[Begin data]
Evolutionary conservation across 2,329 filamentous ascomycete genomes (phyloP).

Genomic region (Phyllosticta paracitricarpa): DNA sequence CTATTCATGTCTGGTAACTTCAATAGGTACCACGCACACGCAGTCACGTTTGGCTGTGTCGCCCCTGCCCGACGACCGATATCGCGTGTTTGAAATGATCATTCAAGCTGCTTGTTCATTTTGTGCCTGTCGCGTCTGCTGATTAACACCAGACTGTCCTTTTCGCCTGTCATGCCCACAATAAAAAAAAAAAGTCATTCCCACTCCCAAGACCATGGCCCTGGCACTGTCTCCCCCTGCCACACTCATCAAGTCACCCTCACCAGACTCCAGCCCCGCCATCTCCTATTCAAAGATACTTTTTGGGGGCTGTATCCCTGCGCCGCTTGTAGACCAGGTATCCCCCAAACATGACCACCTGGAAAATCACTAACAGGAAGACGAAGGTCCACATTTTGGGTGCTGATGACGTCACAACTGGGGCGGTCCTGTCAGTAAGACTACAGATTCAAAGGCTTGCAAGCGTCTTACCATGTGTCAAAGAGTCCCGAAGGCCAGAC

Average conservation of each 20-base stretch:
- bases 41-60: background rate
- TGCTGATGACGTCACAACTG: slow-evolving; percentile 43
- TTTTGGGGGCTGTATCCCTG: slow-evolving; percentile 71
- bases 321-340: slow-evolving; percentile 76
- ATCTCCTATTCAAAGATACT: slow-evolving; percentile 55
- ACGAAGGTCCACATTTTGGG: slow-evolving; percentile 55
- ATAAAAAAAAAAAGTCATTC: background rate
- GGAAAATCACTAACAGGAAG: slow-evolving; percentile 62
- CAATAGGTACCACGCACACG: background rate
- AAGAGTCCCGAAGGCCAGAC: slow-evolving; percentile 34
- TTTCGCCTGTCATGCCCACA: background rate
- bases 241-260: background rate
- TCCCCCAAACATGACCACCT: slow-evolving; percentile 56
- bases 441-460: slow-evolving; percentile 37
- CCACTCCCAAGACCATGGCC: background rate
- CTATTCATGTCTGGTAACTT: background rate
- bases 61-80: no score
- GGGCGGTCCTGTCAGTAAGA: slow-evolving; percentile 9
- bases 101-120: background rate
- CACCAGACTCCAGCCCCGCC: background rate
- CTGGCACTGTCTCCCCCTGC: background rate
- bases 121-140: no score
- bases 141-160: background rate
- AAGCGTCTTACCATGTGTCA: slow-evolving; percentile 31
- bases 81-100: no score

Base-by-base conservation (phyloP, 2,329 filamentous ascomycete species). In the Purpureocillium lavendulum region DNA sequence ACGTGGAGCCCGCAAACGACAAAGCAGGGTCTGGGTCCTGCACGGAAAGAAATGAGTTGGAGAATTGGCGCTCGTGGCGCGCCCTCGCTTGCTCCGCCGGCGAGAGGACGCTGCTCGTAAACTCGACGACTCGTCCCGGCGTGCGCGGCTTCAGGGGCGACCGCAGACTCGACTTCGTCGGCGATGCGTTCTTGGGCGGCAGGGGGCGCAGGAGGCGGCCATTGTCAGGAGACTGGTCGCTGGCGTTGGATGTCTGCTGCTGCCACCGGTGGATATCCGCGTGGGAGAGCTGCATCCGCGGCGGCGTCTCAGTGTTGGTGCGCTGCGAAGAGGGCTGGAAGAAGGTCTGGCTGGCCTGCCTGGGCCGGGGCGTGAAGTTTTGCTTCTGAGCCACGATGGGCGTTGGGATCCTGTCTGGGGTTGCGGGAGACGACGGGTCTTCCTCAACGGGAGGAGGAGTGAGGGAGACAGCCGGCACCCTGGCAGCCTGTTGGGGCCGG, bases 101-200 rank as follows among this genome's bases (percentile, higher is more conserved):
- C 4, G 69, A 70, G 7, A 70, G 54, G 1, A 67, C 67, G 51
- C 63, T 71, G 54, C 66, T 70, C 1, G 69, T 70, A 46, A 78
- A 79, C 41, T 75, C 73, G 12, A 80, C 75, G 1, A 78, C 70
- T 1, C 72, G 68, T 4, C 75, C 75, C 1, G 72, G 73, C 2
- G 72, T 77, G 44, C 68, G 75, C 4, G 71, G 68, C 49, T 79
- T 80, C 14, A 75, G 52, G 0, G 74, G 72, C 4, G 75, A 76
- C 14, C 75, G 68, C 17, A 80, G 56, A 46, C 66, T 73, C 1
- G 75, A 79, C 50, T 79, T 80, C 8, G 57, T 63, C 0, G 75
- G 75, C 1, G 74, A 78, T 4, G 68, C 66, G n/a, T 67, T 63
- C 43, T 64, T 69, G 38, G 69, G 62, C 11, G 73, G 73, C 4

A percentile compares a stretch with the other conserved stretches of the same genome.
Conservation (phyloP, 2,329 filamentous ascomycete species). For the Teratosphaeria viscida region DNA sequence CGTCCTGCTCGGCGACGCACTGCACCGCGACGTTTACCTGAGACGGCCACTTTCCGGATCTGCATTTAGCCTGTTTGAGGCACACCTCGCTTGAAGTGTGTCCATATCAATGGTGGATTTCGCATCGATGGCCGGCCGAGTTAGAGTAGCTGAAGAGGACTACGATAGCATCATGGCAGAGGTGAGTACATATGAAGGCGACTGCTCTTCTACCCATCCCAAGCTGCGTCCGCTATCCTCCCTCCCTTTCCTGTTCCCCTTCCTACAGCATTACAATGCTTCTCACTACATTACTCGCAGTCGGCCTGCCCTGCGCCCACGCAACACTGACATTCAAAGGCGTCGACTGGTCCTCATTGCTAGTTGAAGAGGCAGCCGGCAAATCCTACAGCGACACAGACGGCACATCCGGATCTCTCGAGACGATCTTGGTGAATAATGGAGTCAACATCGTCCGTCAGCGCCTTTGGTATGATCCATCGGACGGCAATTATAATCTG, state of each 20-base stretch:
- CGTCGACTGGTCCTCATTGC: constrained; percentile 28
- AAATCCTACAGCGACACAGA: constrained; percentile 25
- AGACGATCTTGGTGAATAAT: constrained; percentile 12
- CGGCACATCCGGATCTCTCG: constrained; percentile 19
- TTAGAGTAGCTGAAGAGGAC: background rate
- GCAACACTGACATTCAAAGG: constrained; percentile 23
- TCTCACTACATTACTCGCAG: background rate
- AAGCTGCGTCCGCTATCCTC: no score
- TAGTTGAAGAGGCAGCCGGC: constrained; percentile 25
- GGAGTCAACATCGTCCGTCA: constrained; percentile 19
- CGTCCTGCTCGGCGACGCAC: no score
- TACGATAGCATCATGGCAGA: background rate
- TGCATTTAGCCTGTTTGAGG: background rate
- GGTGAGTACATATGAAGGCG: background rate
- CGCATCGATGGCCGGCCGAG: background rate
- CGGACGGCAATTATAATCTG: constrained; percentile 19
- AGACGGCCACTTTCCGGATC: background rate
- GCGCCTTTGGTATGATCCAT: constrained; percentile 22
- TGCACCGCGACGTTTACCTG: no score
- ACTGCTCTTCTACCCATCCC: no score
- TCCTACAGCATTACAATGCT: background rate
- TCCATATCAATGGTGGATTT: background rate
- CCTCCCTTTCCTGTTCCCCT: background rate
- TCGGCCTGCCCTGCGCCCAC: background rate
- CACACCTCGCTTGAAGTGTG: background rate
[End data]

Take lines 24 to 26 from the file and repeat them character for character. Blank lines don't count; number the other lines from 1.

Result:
- CTGGCACTGTCTCCCCCTGC: background rate
- bases 121-140: no score
- bases 141-160: background rate